Friday, April 17, 2009

Unrecognized (Silent) Non-Q-Wave Myocardial Infarction...

Just being able to say that will make you sound real smart with your friends and co-workers. You remember that myocardial infarction (MI) refers to death of the heart muscle due to interrupted or impaired blood flow to the myocardium. What about Q-waves? Recall the ECG, with the P-wave, QRS complex, and T wave... the Q portion of the QRS is normally a very small downward blip just prior to the large, prominent R peak. Anyway, large and evident Q waves are used to detect a previous MI. Other ECG abnormalities (ST changes) can suggest an acute MI or MI that is currently happening. These Q waves though show old infarctions. Believe it or not, some patients have an MI and never even notice it and may not report problems to their doctors. This is considered a "silent" or unrecognized MI... later these silent myocardial infarctions can become evident as large Q waves in the ECG. Okay, okay, we are getting to the unrecognized Non-Q-Wave Myocardial Infarction part. So consider if your patient has had one of these silent MI's BUT say they don't ever develop the abnormally large Q waves? How would you know they had a silent heart attack? You wouldn't know, right? Well, some clever scientists recently reported their use of MRI's to detect these "Unrecognized Non-Q-Wave Myocardial Infarctions." You should be feeling pretty smart by now. What is the importance of all this? As posted at PLoS Medicine, here are some possible implications of this study (summary link; article link):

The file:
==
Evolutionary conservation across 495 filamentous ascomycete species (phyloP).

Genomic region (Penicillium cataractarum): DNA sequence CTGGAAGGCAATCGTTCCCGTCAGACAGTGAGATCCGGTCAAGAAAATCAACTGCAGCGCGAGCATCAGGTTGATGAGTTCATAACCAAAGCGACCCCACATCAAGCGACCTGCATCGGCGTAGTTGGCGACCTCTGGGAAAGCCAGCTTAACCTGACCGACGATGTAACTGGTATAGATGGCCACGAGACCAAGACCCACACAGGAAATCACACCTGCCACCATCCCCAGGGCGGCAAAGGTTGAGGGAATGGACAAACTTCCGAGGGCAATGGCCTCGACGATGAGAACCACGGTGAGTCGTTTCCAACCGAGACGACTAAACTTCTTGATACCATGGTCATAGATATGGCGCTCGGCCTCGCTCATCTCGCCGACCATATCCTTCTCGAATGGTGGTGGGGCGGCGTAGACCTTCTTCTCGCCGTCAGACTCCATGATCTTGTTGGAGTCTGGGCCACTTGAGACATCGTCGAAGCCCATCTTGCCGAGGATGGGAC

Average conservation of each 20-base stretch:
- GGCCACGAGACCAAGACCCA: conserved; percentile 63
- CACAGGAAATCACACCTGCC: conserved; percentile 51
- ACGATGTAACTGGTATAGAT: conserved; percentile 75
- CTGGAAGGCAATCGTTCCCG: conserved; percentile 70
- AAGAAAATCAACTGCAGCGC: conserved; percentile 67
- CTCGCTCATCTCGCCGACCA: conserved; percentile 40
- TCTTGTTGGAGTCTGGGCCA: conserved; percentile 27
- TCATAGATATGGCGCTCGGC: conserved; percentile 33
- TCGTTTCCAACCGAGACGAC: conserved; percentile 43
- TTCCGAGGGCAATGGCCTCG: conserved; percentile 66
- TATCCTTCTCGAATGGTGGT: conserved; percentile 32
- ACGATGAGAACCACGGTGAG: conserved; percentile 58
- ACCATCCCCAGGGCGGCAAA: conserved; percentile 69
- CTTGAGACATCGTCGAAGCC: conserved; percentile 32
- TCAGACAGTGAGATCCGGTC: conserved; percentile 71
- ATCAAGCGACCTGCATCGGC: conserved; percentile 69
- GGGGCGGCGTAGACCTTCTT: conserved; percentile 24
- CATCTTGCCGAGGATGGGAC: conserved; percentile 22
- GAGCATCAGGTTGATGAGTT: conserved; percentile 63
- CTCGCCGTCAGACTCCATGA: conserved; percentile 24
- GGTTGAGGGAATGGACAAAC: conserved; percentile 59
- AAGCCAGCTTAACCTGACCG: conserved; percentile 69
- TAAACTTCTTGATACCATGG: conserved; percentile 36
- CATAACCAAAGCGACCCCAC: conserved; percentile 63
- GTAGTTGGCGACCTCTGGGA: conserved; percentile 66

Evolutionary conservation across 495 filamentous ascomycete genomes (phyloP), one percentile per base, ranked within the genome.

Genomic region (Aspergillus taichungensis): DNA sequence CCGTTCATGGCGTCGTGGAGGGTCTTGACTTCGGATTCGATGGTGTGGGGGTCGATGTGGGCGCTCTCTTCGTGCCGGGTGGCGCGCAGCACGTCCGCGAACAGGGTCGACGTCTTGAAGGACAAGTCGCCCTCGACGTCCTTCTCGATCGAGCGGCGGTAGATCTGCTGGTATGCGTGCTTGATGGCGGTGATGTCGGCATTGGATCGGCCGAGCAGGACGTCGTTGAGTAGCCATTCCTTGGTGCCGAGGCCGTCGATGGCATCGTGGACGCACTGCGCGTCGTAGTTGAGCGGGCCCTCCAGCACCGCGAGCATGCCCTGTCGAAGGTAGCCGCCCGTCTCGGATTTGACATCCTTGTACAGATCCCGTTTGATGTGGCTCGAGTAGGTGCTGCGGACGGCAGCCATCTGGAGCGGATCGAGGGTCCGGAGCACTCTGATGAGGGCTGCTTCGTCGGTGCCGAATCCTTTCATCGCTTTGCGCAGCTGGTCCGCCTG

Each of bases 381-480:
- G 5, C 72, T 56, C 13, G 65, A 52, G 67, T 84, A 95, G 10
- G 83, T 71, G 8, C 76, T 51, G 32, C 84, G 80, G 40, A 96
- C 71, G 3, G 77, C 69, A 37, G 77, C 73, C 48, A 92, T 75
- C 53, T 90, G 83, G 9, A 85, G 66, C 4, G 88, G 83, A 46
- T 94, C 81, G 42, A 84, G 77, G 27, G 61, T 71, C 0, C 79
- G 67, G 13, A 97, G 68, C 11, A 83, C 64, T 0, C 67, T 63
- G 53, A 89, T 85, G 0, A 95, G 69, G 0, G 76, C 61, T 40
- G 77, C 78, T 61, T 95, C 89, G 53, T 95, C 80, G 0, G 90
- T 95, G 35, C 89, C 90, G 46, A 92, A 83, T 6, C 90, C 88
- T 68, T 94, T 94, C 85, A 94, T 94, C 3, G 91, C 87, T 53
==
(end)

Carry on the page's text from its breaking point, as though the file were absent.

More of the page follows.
• Silent or unrecognized MI's are not being detected in patients with heart disease, since they don't always have Q waves on their ECG
  • Using MRI to detect these silent MI's showed that 70% of silent MI patients lacked Q waves whereas only 30% of patients with silent MI had Q waves
  • It seems that in silent MI (which are often small) the use of Q waves is going to miss a significant portion of patients with silent MI.
  • Non-Q-wave MI is important because it is significantly associated with increased mortality. So we would want to be able to identify these patients.

~ ~ BIO26 ~ ~

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